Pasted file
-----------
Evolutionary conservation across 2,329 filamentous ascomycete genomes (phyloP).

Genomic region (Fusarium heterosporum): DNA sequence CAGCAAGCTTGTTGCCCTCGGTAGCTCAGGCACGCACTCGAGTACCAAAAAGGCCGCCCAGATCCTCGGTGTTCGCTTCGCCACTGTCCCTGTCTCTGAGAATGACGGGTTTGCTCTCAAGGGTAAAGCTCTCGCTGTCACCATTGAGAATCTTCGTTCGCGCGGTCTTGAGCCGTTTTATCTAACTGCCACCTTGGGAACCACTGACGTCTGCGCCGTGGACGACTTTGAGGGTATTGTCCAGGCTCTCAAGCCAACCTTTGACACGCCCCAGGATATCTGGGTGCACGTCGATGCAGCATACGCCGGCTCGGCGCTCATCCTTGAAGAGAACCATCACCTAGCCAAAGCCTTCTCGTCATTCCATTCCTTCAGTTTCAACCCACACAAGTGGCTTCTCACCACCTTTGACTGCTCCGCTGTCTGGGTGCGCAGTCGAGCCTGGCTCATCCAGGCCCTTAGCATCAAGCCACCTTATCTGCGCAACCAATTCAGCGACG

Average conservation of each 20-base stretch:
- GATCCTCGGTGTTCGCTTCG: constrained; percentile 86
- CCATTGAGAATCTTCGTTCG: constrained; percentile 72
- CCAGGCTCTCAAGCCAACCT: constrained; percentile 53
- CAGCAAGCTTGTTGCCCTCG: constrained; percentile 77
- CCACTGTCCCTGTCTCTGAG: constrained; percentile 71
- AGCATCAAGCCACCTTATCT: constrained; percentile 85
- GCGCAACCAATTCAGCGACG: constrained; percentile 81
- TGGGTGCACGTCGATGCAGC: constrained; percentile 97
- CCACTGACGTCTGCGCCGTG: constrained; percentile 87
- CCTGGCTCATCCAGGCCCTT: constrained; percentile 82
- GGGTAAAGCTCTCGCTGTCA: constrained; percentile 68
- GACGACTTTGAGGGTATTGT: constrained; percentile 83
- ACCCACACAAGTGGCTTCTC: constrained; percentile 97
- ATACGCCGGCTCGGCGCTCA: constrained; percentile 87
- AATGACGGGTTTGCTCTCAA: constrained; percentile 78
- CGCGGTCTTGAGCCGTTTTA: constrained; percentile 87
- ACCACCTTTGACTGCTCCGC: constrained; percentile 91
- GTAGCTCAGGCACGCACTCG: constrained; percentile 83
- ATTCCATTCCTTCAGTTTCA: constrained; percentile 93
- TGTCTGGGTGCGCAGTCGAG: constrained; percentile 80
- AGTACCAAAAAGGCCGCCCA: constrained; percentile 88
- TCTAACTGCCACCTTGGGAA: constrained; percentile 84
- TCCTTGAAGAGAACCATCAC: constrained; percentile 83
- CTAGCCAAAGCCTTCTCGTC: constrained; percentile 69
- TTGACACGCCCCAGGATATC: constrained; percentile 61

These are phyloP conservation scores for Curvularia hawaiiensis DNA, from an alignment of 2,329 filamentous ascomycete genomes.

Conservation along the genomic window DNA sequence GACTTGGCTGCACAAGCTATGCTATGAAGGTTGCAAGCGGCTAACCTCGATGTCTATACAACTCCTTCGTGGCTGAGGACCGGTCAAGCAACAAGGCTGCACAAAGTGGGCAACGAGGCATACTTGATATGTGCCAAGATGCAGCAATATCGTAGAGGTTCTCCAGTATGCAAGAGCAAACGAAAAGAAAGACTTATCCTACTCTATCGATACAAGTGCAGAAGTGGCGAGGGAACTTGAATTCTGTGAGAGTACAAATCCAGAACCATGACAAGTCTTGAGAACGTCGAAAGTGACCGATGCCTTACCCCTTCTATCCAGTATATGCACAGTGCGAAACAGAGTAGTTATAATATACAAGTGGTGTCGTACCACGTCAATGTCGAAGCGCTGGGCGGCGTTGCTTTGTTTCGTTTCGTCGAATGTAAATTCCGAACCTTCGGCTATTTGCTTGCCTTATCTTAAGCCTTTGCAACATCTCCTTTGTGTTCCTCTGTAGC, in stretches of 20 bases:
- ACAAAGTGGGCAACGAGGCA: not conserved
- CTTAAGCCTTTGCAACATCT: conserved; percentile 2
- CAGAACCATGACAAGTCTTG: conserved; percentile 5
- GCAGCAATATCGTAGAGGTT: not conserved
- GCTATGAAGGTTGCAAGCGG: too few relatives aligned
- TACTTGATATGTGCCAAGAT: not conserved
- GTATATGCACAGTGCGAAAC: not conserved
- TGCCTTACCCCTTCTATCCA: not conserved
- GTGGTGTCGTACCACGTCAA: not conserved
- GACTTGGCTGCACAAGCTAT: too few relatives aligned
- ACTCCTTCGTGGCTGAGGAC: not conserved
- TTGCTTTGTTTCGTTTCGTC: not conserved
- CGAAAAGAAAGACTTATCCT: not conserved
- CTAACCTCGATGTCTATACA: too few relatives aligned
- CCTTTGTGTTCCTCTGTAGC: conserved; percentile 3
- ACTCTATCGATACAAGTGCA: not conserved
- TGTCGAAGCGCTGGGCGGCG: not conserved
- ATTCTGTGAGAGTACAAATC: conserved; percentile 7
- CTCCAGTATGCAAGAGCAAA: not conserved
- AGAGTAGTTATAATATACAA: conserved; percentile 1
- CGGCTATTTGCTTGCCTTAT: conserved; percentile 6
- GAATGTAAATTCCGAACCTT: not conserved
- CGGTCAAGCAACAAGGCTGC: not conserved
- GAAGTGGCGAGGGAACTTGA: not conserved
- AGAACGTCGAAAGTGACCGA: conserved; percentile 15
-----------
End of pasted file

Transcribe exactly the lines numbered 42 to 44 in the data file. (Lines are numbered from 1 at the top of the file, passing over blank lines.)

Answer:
- TTGCTTTGTTTCGTTTCGTC: not conserved
- CGAAAAGAAAGACTTATCCT: not conserved
- CTAACCTCGATGTCTATACA: too few relatives aligned